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Cory Booker Proves That Informed Not Inflamed Is Right

by John on 05/24/2012

I’ve been off doing some events and projects that kept me away from writing about the Cory Booker story.  But I have plenty built up.

Read on.

So, Cory Booker knocks the Obama campaign for bashing private equity on Meet the Press.  Then the next day, he walks it back.

In those moments, the Mayor of Newark proved three things we’ve been discussing here.

  • Joining a political party is the equivalent of foregoing your rights as a citizen and a thinking person
  • Allowing unrestricted money into campaigns leads to silliness.
  • We are all biased.

Let’s break this down.

  1. Booker is a politician.  Sure, he’s done some great things.  He is conciliatory toward Republicans and he has a working relationship with New Jersey Governor Chris Christie.   Things are so divided among Democrats and Republicans, we think this Jersey dream couple is so lovely; like the lamb laying with the lion.  As Woody Allen said, “The lamb is pretty nervous.”  So am I.  Booker is worried about getting re-elected in New Jersey and he needs the Wall Street payoffs.   Heck, if Obama loses, Booker could be the next non-white hope.
  2. Booker is a politician in New Jersey.  To paraphrase Governor Palin: He can see Wall Street from his house.  If you’re a politician in the tri-state area, you get money from Wall Street.
  3. Why are we so surprised that other Democrats also get Wall Street money?   Harold Ford defended Booker and private equity as does Former Pennsylvania Governor Ed Rendell.  Here’s a clue: they both worked in the industry and received bribes…err donations.  Wall Street tries to play both sides of the aisle.  Go back to Hilary Clinton’s Senatorial campaign in New York State.  The only one to out-donate Wall Street for her Democratic campaign was … wait, wait, wait … Rupert Murdoch.
  4. Republicans are so anxious to split the minority voter coalition that favors Obama, they failed to listen to Booker’s other statements about the ridiculousness of the attacks using Rev. Jeremiah Wright.  His point was this: all these campaign ads and the disgusting amount of bribes … oops I meant campaign donations … are creating more heat than light.  And the media, namely the cable yakkers, basically ignored that part of his message.  Instead, they brought on the two biggest ratings killers on TV: Debbie Wasserman Schultz and Reince Priebus.  If you don’t hear “Blah, Blah, Blah” or the unintelligible sounds of Charlie Brown’s teacher when these two are interviewed, then you are a political hack and you should re-think about how you understand news and information.  Here’s a hint for my upcoming show you will see here: you will probably not see one elected official as an interview subject; they’re worthless at offering the truth or knowledge on an issue since they are tainted.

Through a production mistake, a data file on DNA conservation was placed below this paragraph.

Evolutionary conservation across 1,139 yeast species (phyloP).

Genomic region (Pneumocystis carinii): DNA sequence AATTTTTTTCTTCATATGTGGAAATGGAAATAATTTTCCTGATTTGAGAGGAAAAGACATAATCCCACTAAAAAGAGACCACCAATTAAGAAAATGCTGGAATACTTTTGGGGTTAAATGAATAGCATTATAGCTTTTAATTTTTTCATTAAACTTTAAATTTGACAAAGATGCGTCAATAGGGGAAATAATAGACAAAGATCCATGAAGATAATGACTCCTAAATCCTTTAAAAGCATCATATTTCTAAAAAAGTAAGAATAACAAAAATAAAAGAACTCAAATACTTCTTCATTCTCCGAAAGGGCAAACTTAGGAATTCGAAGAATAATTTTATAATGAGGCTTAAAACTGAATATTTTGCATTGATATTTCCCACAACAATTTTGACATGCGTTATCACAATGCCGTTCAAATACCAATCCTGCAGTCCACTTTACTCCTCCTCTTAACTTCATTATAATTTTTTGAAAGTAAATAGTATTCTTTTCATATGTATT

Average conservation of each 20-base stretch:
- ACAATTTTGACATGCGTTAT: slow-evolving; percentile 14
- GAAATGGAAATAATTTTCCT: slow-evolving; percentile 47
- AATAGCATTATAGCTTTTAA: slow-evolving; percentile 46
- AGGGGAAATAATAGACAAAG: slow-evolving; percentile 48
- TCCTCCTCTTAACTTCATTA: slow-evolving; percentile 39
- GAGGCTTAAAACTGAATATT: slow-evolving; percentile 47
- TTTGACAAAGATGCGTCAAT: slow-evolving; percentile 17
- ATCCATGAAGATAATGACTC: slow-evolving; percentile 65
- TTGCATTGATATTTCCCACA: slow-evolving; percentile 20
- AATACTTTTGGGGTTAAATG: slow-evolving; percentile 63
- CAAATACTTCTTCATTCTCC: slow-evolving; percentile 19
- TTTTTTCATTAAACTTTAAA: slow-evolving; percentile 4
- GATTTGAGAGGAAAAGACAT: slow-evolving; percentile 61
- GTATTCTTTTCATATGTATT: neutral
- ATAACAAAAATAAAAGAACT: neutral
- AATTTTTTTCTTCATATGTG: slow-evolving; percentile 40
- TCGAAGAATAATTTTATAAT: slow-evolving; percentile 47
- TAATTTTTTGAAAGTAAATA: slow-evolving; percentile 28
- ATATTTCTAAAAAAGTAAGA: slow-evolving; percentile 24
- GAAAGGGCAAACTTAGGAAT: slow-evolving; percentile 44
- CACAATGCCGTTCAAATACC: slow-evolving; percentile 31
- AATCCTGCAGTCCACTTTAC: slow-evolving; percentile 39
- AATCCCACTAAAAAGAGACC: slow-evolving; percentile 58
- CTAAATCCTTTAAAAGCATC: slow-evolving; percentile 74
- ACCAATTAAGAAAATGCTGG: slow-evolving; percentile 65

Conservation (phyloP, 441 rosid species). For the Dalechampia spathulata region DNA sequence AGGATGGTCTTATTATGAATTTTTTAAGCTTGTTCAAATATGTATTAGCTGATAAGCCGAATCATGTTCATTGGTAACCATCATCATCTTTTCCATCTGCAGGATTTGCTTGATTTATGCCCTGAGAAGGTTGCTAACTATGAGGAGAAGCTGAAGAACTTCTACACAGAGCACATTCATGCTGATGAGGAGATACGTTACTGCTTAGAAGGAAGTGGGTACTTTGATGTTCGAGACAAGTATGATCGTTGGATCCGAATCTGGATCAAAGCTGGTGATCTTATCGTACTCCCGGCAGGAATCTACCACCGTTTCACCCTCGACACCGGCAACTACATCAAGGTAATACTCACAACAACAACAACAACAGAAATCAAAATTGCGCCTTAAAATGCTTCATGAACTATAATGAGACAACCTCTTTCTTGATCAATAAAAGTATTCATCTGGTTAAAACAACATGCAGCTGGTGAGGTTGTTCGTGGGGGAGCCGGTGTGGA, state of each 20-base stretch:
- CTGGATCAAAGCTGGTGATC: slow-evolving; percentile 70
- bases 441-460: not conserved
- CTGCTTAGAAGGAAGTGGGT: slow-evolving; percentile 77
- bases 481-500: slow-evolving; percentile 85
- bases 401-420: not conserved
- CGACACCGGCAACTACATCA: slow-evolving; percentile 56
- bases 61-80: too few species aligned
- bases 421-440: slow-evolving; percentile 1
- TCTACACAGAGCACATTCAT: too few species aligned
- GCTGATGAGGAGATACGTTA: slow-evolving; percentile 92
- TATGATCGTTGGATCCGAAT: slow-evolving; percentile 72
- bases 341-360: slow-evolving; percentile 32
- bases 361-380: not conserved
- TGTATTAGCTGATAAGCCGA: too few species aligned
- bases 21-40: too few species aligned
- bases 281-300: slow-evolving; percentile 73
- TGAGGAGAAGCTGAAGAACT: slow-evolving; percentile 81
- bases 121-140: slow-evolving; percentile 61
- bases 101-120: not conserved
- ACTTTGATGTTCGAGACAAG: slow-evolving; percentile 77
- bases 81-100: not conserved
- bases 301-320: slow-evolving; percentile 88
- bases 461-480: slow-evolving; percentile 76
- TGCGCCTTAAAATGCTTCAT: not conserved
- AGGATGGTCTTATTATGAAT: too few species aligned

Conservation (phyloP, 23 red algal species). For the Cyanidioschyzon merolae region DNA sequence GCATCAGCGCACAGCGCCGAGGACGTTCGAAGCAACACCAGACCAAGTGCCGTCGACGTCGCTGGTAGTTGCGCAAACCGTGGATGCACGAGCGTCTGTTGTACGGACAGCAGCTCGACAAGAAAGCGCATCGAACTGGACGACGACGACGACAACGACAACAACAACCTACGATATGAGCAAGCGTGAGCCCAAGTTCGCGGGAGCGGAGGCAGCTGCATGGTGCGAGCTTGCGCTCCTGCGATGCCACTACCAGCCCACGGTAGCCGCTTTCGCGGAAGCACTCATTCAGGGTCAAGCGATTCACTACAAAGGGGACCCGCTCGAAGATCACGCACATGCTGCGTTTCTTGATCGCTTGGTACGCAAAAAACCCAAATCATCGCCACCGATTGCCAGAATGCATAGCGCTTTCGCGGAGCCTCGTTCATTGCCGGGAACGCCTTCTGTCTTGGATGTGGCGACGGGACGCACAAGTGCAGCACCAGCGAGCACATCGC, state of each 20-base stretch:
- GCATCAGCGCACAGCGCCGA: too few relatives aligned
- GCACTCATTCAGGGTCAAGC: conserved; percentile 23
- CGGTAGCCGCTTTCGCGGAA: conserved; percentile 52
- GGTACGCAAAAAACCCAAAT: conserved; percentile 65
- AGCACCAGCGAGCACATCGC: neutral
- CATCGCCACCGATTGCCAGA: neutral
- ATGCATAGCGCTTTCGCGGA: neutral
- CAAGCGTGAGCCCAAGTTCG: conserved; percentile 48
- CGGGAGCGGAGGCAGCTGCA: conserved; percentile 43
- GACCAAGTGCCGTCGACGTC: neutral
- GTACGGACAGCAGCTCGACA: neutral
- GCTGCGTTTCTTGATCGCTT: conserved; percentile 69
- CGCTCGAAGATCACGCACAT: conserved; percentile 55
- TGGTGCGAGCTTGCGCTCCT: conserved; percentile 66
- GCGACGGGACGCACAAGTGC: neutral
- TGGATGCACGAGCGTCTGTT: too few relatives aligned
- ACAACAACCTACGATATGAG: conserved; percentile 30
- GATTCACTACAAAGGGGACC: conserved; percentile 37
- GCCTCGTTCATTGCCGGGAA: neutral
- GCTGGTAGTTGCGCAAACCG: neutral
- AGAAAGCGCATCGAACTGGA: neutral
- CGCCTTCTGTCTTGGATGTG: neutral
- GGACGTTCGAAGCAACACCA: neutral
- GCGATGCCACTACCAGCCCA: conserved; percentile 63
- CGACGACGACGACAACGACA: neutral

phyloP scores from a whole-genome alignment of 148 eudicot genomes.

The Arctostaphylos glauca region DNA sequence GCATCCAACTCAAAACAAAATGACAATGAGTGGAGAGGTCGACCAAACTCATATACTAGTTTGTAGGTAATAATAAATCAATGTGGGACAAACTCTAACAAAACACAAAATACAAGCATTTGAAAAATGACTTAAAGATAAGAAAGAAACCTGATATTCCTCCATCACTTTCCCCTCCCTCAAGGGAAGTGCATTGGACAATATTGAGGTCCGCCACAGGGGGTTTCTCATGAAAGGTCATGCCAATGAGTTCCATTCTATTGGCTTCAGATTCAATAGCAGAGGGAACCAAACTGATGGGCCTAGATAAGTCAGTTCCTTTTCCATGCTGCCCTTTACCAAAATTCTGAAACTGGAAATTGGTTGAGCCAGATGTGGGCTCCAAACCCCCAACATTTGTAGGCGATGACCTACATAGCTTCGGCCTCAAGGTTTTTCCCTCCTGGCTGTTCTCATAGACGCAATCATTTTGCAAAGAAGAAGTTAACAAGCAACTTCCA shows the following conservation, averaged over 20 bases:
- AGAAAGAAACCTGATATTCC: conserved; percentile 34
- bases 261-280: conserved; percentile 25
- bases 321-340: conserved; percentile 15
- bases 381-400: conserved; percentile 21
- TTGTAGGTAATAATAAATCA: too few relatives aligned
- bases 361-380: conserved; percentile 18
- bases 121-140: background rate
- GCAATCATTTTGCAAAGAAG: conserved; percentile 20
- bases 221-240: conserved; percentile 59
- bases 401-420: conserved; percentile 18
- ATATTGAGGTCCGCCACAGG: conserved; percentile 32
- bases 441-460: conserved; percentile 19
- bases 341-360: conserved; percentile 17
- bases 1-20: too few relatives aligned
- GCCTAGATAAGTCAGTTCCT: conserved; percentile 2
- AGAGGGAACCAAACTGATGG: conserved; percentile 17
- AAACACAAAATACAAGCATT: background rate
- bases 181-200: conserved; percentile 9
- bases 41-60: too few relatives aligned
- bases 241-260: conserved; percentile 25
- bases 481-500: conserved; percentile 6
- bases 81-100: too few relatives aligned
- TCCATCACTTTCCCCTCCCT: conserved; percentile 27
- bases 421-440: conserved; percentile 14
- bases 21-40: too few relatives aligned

5. If we didn’t have all this bribery… oops again, I meant campaign money … going into these campaigns, we wouldn’t be having these silly arguments.  Let’s all thank the Supreme Court for another great outcome.  As I read Robert Caro’s book on LBJ, Passage of Power, I realize the illegal gobs of campaign bribes… darn, I meant campaign donations… have always been there.  It’s apparent that JFK and LBJ won Texas in 1960 thanks to some underhanded money help.  But what the Supreme Court has done is to make this type of graft alright to be in the open.  Hey we know teens are having sex, so we should let them produce porn films now too?
  6. Private equity is like any other business.  It has its morons and good guys and its successes and failures.  You can’t paint an industry with one brush.  Still, the Bain success and its greed were considered admirable traits back then in the 1990s, otherwise known as When We Thought We Were Rich.  Private Equity is cut-throat.  They have to return profits to the investors or they’re gone.  So, to expect Mitt Romney to be a job creator is silly.  He wasn’t.  For Romney to say jobs were his primary goal truly shows he thinks we’re stupid.  To be an efficient enterprise, you work with a lean staff that can do more.  I think his record at Bain is something he should run on – and it is fair game. 
  7. We are all biased when it comes to our survival.  Fight or flee is the rule in the animal world.  In the political world, it’s both.  Booker fought and then ran away in fear.  We saw his true bias: his own career; and his own and his family’s financial well-being.  Like you wouldn’t?

I am not knocking Booker here.  I applaud him, but I don’t feel sorry for him.  He chose to be a politician.  Don’t like it, leave.  He is in an arena where many times you’re going to look bad.  It’s the system.  But it is also a system that allows us to see our leaders under pressure.

The Informed Not Inflamed Take:

We need to stop harping on what others want us to take away from Cory Booker.  It’s done.  However, we know we can’t get lawmakers and the political campaigns to work on jobs and reducing the deficit, so maybe we can ignore the next made-up scandal.

  

 

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